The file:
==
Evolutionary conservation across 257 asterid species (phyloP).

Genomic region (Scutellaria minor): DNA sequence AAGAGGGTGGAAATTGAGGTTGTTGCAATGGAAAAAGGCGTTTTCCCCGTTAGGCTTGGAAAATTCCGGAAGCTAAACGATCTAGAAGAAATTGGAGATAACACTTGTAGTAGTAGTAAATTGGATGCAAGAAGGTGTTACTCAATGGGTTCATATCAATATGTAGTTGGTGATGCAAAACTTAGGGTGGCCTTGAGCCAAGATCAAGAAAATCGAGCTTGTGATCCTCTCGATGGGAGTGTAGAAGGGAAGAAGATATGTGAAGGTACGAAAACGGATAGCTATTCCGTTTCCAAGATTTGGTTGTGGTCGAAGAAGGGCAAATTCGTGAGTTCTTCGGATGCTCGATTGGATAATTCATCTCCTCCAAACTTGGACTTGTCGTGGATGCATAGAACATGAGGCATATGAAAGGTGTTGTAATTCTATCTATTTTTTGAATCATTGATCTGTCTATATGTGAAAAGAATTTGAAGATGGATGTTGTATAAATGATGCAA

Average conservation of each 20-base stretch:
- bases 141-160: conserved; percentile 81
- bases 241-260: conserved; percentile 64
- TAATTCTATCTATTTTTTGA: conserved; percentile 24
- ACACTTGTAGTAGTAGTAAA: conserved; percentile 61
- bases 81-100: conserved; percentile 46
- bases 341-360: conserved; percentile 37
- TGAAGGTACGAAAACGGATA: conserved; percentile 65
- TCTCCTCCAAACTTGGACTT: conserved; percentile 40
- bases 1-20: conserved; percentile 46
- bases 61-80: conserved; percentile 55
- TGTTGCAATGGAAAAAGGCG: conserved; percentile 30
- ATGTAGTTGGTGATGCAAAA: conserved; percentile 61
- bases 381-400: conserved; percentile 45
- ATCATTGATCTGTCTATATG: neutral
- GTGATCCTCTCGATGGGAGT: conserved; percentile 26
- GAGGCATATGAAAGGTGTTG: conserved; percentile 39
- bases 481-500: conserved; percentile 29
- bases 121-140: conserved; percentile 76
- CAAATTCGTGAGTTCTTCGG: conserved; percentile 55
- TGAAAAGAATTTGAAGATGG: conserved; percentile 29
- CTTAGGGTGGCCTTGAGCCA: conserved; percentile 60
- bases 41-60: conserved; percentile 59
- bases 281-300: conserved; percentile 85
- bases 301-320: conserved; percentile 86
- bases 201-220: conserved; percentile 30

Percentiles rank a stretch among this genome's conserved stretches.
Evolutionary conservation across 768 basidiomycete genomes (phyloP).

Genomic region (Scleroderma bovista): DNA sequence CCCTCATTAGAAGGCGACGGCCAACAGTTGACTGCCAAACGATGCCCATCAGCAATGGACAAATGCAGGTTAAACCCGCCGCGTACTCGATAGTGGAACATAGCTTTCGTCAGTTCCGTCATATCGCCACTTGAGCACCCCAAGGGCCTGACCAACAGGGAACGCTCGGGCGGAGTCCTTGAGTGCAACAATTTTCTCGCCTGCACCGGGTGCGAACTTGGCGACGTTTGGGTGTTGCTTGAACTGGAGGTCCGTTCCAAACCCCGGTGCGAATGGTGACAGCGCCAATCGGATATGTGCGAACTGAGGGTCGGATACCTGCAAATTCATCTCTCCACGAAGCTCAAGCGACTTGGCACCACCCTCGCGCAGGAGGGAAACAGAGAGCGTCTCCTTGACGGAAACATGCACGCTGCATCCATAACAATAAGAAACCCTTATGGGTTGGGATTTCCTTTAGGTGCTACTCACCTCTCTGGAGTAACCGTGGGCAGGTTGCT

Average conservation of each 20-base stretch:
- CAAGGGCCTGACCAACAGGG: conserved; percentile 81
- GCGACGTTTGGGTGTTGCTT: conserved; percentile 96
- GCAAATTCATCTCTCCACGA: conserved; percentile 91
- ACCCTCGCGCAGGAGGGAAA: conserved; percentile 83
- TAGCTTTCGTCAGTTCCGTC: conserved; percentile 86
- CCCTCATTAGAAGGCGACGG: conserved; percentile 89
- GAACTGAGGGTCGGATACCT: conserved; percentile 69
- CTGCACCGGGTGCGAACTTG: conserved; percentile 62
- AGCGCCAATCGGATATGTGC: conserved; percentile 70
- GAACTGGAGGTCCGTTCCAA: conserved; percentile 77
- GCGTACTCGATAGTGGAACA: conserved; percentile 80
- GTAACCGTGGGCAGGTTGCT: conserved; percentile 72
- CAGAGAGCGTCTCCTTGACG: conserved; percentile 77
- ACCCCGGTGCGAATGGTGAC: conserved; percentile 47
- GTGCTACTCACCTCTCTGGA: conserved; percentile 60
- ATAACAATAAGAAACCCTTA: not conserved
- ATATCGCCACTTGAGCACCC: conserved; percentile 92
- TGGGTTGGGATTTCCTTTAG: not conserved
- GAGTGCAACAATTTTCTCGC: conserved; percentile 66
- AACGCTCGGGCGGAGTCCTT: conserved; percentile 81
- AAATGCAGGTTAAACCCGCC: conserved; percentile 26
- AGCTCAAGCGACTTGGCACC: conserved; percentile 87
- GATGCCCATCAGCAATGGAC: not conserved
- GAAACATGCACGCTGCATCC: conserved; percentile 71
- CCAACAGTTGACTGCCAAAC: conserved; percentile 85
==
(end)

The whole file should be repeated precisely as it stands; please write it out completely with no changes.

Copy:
Evolutionary conservation across 257 asterid species (phyloP).

Genomic region (Scutellaria minor): DNA sequence AAGAGGGTGGAAATTGAGGTTGTTGCAATGGAAAAAGGCGTTTTCCCCGTTAGGCTTGGAAAATTCCGGAAGCTAAACGATCTAGAAGAAATTGGAGATAACACTTGTAGTAGTAGTAAATTGGATGCAAGAAGGTGTTACTCAATGGGTTCATATCAATATGTAGTTGGTGATGCAAAACTTAGGGTGGCCTTGAGCCAAGATCAAGAAAATCGAGCTTGTGATCCTCTCGATGGGAGTGTAGAAGGGAAGAAGATATGTGAAGGTACGAAAACGGATAGCTATTCCGTTTCCAAGATTTGGTTGTGGTCGAAGAAGGGCAAATTCGTGAGTTCTTCGGATGCTCGATTGGATAATTCATCTCCTCCAAACTTGGACTTGTCGTGGATGCATAGAACATGAGGCATATGAAAGGTGTTGTAATTCTATCTATTTTTTGAATCATTGATCTGTCTATATGTGAAAAGAATTTGAAGATGGATGTTGTATAAATGATGCAA

Average conservation of each 20-base stretch:
- bases 141-160: conserved; percentile 81
- bases 241-260: conserved; percentile 64
- TAATTCTATCTATTTTTTGA: conserved; percentile 24
- ACACTTGTAGTAGTAGTAAA: conserved; percentile 61
- bases 81-100: conserved; percentile 46
- bases 341-360: conserved; percentile 37
- TGAAGGTACGAAAACGGATA: conserved; percentile 65
- TCTCCTCCAAACTTGGACTT: conserved; percentile 40
- bases 1-20: conserved; percentile 46
- bases 61-80: conserved; percentile 55
- TGTTGCAATGGAAAAAGGCG: conserved; percentile 30
- ATGTAGTTGGTGATGCAAAA: conserved; percentile 61
- bases 381-400: conserved; percentile 45
- ATCATTGATCTGTCTATATG: neutral
- GTGATCCTCTCGATGGGAGT: conserved; percentile 26
- GAGGCATATGAAAGGTGTTG: conserved; percentile 39
- bases 481-500: conserved; percentile 29
- bases 121-140: conserved; percentile 76
- CAAATTCGTGAGTTCTTCGG: conserved; percentile 55
- TGAAAAGAATTTGAAGATGG: conserved; percentile 29
- CTTAGGGTGGCCTTGAGCCA: conserved; percentile 60
- bases 41-60: conserved; percentile 59
- bases 281-300: conserved; percentile 85
- bases 301-320: conserved; percentile 86
- bases 201-220: conserved; percentile 30

Percentiles rank a stretch among this genome's conserved stretches.
Evolutionary conservation across 768 basidiomycete genomes (phyloP).

Genomic region (Scleroderma bovista): DNA sequence CCCTCATTAGAAGGCGACGGCCAACAGTTGACTGCCAAACGATGCCCATCAGCAATGGACAAATGCAGGTTAAACCCGCCGCGTACTCGATAGTGGAACATAGCTTTCGTCAGTTCCGTCATATCGCCACTTGAGCACCCCAAGGGCCTGACCAACAGGGAACGCTCGGGCGGAGTCCTTGAGTGCAACAATTTTCTCGCCTGCACCGGGTGCGAACTTGGCGACGTTTGGGTGTTGCTTGAACTGGAGGTCCGTTCCAAACCCCGGTGCGAATGGTGACAGCGCCAATCGGATATGTGCGAACTGAGGGTCGGATACCTGCAAATTCATCTCTCCACGAAGCTCAAGCGACTTGGCACCACCCTCGCGCAGGAGGGAAACAGAGAGCGTCTCCTTGACGGAAACATGCACGCTGCATCCATAACAATAAGAAACCCTTATGGGTTGGGATTTCCTTTAGGTGCTACTCACCTCTCTGGAGTAACCGTGGGCAGGTTGCT

Average conservation of each 20-base stretch:
- CAAGGGCCTGACCAACAGGG: conserved; percentile 81
- GCGACGTTTGGGTGTTGCTT: conserved; percentile 96
- GCAAATTCATCTCTCCACGA: conserved; percentile 91
- ACCCTCGCGCAGGAGGGAAA: conserved; percentile 83
- TAGCTTTCGTCAGTTCCGTC: conserved; percentile 86
- CCCTCATTAGAAGGCGACGG: conserved; percentile 89
- GAACTGAGGGTCGGATACCT: conserved; percentile 69
- CTGCACCGGGTGCGAACTTG: conserved; percentile 62
- AGCGCCAATCGGATATGTGC: conserved; percentile 70
- GAACTGGAGGTCCGTTCCAA: conserved; percentile 77
- GCGTACTCGATAGTGGAACA: conserved; percentile 80
- GTAACCGTGGGCAGGTTGCT: conserved; percentile 72
- CAGAGAGCGTCTCCTTGACG: conserved; percentile 77
- ACCCCGGTGCGAATGGTGAC: conserved; percentile 47
- GTGCTACTCACCTCTCTGGA: conserved; percentile 60
- ATAACAATAAGAAACCCTTA: not conserved
- ATATCGCCACTTGAGCACCC: conserved; percentile 92
- TGGGTTGGGATTTCCTTTAG: not conserved
- GAGTGCAACAATTTTCTCGC: conserved; percentile 66
- AACGCTCGGGCGGAGTCCTT: conserved; percentile 81
- AAATGCAGGTTAAACCCGCC: conserved; percentile 26
- AGCTCAAGCGACTTGGCACC: conserved; percentile 87
- GATGCCCATCAGCAATGGAC: not conserved
- GAAACATGCACGCTGCATCC: conserved; percentile 71
- CCAACAGTTGACTGCCAAAC: conserved; percentile 85